‘The Challenge of Community’: Remarks at Convocation, Sept. 2, 2014


Good morning. Welcome to the opening convocation of this new academic year. Members of the faculty, welcome back after what I hope has been a restorative summer. Welcome, members of the staff — it is exciting to see so many of you here. I know you have worked very hard all summer to make sure that the campus is ready once again for the return of our students for the new year.

It is my particular pleasure to welcome you, members of the Class of 2018, to your first semester at Bates. By now, most of you have said goodbye to your families, moved in, met your roommates, gone out adventuring with your AESOP group, and made those initial efforts to get to know your classmates, your teammates, and the campus that will be your home for the next four years.

This occasion is one of many “beginnings” in these early days. This morning we call you together to constitute you formally as the class of 2018 and to mark your entry into the academic community that is Bates College. The next time you will be together as a class — just you — will be in late May 2018 when you walk across this stage to receive your diplomas. So think of this convocation and your commencement as the bookends of your college experience.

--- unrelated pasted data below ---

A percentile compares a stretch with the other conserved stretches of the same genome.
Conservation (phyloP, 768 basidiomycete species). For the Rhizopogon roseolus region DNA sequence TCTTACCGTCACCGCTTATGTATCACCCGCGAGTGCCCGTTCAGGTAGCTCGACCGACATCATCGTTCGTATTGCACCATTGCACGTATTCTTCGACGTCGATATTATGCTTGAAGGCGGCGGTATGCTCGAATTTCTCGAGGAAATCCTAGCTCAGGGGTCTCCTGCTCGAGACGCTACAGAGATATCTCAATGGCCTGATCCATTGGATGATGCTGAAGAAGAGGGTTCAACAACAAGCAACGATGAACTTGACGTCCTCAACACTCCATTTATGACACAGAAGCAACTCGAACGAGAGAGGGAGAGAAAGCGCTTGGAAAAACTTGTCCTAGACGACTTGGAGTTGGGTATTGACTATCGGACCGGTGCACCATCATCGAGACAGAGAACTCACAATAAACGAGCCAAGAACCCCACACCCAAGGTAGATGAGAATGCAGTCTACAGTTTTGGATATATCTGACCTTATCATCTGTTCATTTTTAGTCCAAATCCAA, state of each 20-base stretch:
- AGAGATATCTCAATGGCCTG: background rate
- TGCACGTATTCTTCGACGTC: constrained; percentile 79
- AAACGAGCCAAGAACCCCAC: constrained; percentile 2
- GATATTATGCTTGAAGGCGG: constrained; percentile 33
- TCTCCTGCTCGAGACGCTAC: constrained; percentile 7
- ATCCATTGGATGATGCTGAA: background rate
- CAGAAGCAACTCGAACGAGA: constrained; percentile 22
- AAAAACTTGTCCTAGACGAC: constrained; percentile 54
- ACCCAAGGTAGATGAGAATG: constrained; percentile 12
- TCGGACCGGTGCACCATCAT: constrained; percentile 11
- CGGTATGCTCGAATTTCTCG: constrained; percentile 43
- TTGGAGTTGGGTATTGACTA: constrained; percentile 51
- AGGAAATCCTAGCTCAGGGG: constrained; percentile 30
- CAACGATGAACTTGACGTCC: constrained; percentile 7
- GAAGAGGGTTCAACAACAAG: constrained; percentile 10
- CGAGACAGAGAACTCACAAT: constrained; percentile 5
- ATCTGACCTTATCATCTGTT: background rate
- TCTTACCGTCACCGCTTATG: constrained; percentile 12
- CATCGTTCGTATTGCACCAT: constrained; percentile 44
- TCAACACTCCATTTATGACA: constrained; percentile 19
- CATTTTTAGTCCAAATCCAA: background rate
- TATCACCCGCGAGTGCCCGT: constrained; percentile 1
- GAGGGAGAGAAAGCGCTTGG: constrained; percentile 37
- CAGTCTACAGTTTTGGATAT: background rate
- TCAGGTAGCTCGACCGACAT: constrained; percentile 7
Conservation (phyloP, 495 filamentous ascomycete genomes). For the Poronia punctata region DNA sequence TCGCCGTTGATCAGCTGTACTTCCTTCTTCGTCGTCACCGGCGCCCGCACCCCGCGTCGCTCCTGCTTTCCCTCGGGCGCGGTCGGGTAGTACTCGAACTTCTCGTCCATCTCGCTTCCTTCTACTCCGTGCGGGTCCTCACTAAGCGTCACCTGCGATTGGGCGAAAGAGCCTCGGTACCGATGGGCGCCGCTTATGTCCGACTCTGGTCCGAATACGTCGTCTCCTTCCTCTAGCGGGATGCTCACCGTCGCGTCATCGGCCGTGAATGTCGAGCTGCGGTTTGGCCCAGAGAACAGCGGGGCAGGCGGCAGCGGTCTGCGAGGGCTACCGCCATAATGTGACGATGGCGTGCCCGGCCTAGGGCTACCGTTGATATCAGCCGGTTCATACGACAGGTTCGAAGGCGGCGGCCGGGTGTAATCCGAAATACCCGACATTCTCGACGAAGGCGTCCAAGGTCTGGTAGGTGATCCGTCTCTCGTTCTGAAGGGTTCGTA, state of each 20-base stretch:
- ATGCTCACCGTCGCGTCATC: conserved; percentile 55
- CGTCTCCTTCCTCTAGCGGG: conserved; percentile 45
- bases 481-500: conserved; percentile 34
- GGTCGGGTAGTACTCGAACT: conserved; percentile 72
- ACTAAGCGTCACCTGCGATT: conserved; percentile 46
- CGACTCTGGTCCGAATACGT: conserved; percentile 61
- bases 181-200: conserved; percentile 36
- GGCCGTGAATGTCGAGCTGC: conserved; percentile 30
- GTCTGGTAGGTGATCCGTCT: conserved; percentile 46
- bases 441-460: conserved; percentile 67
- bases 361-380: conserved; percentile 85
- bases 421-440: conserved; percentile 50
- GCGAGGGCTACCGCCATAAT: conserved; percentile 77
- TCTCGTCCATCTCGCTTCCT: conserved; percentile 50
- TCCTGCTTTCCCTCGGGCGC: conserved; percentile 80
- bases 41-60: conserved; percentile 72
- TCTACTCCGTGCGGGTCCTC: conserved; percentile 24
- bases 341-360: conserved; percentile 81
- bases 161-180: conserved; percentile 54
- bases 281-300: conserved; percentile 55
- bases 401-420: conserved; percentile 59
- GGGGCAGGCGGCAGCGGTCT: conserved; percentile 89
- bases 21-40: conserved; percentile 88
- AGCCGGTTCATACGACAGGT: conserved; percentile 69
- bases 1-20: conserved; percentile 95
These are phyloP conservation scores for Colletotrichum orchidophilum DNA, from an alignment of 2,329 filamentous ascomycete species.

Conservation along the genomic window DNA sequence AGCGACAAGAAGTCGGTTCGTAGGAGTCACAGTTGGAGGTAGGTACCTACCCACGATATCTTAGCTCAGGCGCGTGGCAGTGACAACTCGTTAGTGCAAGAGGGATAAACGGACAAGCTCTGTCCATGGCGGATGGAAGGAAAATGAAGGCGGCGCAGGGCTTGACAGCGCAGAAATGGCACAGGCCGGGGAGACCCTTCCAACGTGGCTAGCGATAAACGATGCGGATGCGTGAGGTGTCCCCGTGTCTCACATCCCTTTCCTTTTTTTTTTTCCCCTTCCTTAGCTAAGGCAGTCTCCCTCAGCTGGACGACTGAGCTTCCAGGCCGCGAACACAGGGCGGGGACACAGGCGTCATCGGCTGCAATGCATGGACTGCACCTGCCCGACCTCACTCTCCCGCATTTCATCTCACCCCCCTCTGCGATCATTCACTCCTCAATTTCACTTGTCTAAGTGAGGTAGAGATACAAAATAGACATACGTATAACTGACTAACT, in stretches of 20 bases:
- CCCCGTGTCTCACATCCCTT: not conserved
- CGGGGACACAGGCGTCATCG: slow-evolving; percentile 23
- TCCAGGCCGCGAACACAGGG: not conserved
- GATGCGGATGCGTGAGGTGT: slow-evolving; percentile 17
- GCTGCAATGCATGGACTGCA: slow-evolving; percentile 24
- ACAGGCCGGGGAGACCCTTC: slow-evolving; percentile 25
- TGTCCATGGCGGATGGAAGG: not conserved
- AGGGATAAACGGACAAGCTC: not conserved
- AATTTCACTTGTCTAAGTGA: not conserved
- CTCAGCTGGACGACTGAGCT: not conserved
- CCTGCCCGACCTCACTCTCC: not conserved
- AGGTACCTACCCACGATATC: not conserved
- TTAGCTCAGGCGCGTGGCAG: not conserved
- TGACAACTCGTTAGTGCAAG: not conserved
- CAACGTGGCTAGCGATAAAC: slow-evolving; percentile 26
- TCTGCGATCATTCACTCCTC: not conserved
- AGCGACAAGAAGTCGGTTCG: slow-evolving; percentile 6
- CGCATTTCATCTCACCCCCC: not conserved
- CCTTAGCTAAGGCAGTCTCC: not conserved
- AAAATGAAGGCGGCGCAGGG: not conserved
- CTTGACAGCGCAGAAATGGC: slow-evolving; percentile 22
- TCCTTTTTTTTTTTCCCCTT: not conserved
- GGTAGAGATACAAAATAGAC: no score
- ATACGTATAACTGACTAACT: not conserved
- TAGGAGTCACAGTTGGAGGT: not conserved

Before I turn the podium over to other speakers, I want to offer a few brief thoughts on “community” that I would like to direct, in particular, to the class of 2018.

I, like you, am a relative newcomer to Bates — this is my third year here — and like many of you, I expect, I made a very conscious decision to join this community. I was responding to something that struck me as real and powerful about Bates – the openness, the care for one another, the conviction that embracing difference is a transformative experience, the affirmation that engagement with community extends beyond the boundaries of our campus, and, perhaps most important, the shared sense that life on this campus is less about individual competition than about the ties that bind us together.

It is easy to throw the word “community” around, and we often do it in self-congratulatory ways. It is harder to grasp that our community is, among other things, the embodiment of the set of choices that each and every one of us makes every day about who we are, what we do, and how we move through the world.

The Bates community is not something “out there,” into which you will be absorbed if you fit, and against which you will struggle if you don’t fit. It is not a group of like-minded people whose collective will you somehow need to figure out if you wish to blend in. Instead, it is an ever-changing dynamic that is defined and redefined on a daily basis by all of us, but, most important, by you, the students. Think about it. You in the class of 2018 redefine the Bates community simply by showing up. You are a quarter of the student body, and you bring to the mix, by definition, new experiences, new expectations, new aspirations, and new ways of being in the world.

Creating community is an active project that I hope you will approach with reflection and intentionality. Here’s what feminist writer Bell Hooks has to say about it: